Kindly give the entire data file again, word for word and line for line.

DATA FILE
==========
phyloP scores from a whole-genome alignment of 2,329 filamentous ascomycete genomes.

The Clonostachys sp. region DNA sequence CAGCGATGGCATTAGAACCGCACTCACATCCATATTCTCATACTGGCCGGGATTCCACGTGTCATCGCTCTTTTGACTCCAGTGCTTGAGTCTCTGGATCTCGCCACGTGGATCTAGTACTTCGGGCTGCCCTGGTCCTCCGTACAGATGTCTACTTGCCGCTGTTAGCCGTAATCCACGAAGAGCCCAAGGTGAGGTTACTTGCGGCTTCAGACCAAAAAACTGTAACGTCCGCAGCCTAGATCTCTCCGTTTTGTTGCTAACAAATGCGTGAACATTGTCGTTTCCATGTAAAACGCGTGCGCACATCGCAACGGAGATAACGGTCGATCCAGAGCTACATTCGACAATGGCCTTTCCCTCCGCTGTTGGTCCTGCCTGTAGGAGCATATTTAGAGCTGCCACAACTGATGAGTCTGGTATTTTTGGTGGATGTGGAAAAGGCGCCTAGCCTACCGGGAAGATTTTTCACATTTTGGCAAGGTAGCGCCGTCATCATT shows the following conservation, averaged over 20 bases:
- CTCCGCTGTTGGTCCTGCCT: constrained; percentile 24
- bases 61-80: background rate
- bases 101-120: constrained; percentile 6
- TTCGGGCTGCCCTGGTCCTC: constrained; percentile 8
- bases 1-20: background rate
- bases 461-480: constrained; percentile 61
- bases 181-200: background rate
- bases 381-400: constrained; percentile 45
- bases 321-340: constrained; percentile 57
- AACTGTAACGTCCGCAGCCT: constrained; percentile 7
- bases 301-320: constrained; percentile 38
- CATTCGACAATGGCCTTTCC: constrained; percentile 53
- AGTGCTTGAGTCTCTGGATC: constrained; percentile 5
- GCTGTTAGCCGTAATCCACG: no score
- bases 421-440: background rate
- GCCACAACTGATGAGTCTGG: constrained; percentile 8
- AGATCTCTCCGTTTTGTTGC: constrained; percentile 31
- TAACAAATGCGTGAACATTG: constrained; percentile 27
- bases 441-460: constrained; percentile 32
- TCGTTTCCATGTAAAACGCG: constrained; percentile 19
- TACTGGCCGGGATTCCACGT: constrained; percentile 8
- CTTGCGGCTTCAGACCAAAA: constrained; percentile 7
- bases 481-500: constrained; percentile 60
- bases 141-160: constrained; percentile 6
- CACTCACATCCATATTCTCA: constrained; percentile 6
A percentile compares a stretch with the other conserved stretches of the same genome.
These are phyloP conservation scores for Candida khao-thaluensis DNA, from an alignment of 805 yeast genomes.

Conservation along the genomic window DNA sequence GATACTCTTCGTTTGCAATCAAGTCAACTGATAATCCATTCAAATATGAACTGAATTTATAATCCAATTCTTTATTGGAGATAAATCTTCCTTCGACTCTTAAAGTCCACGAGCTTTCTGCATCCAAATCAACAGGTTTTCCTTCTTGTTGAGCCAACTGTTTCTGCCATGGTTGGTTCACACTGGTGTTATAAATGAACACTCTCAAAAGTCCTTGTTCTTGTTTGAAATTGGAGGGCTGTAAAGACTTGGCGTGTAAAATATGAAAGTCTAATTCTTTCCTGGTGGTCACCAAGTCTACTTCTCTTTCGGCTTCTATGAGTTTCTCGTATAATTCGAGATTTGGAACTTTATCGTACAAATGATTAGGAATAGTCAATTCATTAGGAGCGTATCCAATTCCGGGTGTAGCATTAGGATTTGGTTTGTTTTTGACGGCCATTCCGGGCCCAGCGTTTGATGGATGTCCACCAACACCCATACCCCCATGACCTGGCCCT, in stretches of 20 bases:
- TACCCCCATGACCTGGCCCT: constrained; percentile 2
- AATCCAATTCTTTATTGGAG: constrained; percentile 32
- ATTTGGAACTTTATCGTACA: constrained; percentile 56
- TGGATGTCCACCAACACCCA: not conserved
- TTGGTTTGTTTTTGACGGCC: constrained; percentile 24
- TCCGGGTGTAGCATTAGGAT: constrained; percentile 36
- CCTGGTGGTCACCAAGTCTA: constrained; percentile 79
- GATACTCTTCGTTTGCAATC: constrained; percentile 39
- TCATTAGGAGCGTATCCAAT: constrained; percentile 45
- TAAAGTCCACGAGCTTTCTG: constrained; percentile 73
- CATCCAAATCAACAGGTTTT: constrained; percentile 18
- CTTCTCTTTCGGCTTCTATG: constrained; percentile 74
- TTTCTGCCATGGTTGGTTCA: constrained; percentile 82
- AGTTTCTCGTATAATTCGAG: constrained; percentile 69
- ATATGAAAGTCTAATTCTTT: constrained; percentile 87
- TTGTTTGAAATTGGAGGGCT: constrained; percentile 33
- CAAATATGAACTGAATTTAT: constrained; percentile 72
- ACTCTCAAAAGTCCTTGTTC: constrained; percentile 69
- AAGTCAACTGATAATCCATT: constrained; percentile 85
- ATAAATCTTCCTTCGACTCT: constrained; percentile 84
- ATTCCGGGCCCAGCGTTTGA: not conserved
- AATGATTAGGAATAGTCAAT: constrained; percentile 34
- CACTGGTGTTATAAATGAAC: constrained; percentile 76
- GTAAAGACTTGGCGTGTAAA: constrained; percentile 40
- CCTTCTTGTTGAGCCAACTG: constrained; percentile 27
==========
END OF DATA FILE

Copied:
phyloP scores from a whole-genome alignment of 2,329 filamentous ascomycete genomes.

The Clonostachys sp. region DNA sequence CAGCGATGGCATTAGAACCGCACTCACATCCATATTCTCATACTGGCCGGGATTCCACGTGTCATCGCTCTTTTGACTCCAGTGCTTGAGTCTCTGGATCTCGCCACGTGGATCTAGTACTTCGGGCTGCCCTGGTCCTCCGTACAGATGTCTACTTGCCGCTGTTAGCCGTAATCCACGAAGAGCCCAAGGTGAGGTTACTTGCGGCTTCAGACCAAAAAACTGTAACGTCCGCAGCCTAGATCTCTCCGTTTTGTTGCTAACAAATGCGTGAACATTGTCGTTTCCATGTAAAACGCGTGCGCACATCGCAACGGAGATAACGGTCGATCCAGAGCTACATTCGACAATGGCCTTTCCCTCCGCTGTTGGTCCTGCCTGTAGGAGCATATTTAGAGCTGCCACAACTGATGAGTCTGGTATTTTTGGTGGATGTGGAAAAGGCGCCTAGCCTACCGGGAAGATTTTTCACATTTTGGCAAGGTAGCGCCGTCATCATT shows the following conservation, averaged over 20 bases:
- CTCCGCTGTTGGTCCTGCCT: constrained; percentile 24
- bases 61-80: background rate
- bases 101-120: constrained; percentile 6
- TTCGGGCTGCCCTGGTCCTC: constrained; percentile 8
- bases 1-20: background rate
- bases 461-480: constrained; percentile 61
- bases 181-200: background rate
- bases 381-400: constrained; percentile 45
- bases 321-340: constrained; percentile 57
- AACTGTAACGTCCGCAGCCT: constrained; percentile 7
- bases 301-320: constrained; percentile 38
- CATTCGACAATGGCCTTTCC: constrained; percentile 53
- AGTGCTTGAGTCTCTGGATC: constrained; percentile 5
- GCTGTTAGCCGTAATCCACG: no score
- bases 421-440: background rate
- GCCACAACTGATGAGTCTGG: constrained; percentile 8
- AGATCTCTCCGTTTTGTTGC: constrained; percentile 31
- TAACAAATGCGTGAACATTG: constrained; percentile 27
- bases 441-460: constrained; percentile 32
- TCGTTTCCATGTAAAACGCG: constrained; percentile 19
- TACTGGCCGGGATTCCACGT: constrained; percentile 8
- CTTGCGGCTTCAGACCAAAA: constrained; percentile 7
- bases 481-500: constrained; percentile 60
- bases 141-160: constrained; percentile 6
- CACTCACATCCATATTCTCA: constrained; percentile 6
A percentile compares a stretch with the other conserved stretches of the same genome.
These are phyloP conservation scores for Candida khao-thaluensis DNA, from an alignment of 805 yeast genomes.

Conservation along the genomic window DNA sequence GATACTCTTCGTTTGCAATCAAGTCAACTGATAATCCATTCAAATATGAACTGAATTTATAATCCAATTCTTTATTGGAGATAAATCTTCCTTCGACTCTTAAAGTCCACGAGCTTTCTGCATCCAAATCAACAGGTTTTCCTTCTTGTTGAGCCAACTGTTTCTGCCATGGTTGGTTCACACTGGTGTTATAAATGAACACTCTCAAAAGTCCTTGTTCTTGTTTGAAATTGGAGGGCTGTAAAGACTTGGCGTGTAAAATATGAAAGTCTAATTCTTTCCTGGTGGTCACCAAGTCTACTTCTCTTTCGGCTTCTATGAGTTTCTCGTATAATTCGAGATTTGGAACTTTATCGTACAAATGATTAGGAATAGTCAATTCATTAGGAGCGTATCCAATTCCGGGTGTAGCATTAGGATTTGGTTTGTTTTTGACGGCCATTCCGGGCCCAGCGTTTGATGGATGTCCACCAACACCCATACCCCCATGACCTGGCCCT, in stretches of 20 bases:
- TACCCCCATGACCTGGCCCT: constrained; percentile 2
- AATCCAATTCTTTATTGGAG: constrained; percentile 32
- ATTTGGAACTTTATCGTACA: constrained; percentile 56
- TGGATGTCCACCAACACCCA: not conserved
- TTGGTTTGTTTTTGACGGCC: constrained; percentile 24
- TCCGGGTGTAGCATTAGGAT: constrained; percentile 36
- CCTGGTGGTCACCAAGTCTA: constrained; percentile 79
- GATACTCTTCGTTTGCAATC: constrained; percentile 39
- TCATTAGGAGCGTATCCAAT: constrained; percentile 45
- TAAAGTCCACGAGCTTTCTG: constrained; percentile 73
- CATCCAAATCAACAGGTTTT: constrained; percentile 18
- CTTCTCTTTCGGCTTCTATG: constrained; percentile 74
- TTTCTGCCATGGTTGGTTCA: constrained; percentile 82
- AGTTTCTCGTATAATTCGAG: constrained; percentile 69
- ATATGAAAGTCTAATTCTTT: constrained; percentile 87
- TTGTTTGAAATTGGAGGGCT: constrained; percentile 33
- CAAATATGAACTGAATTTAT: constrained; percentile 72
- ACTCTCAAAAGTCCTTGTTC: constrained; percentile 69
- AAGTCAACTGATAATCCATT: constrained; percentile 85
- ATAAATCTTCCTTCGACTCT: constrained; percentile 84
- ATTCCGGGCCCAGCGTTTGA: not conserved
- AATGATTAGGAATAGTCAAT: constrained; percentile 34
- CACTGGTGTTATAAATGAAC: constrained; percentile 76
- GTAAAGACTTGGCGTGTAAA: constrained; percentile 40
- CCTTCTTGTTGAGCCAACTG: constrained; percentile 27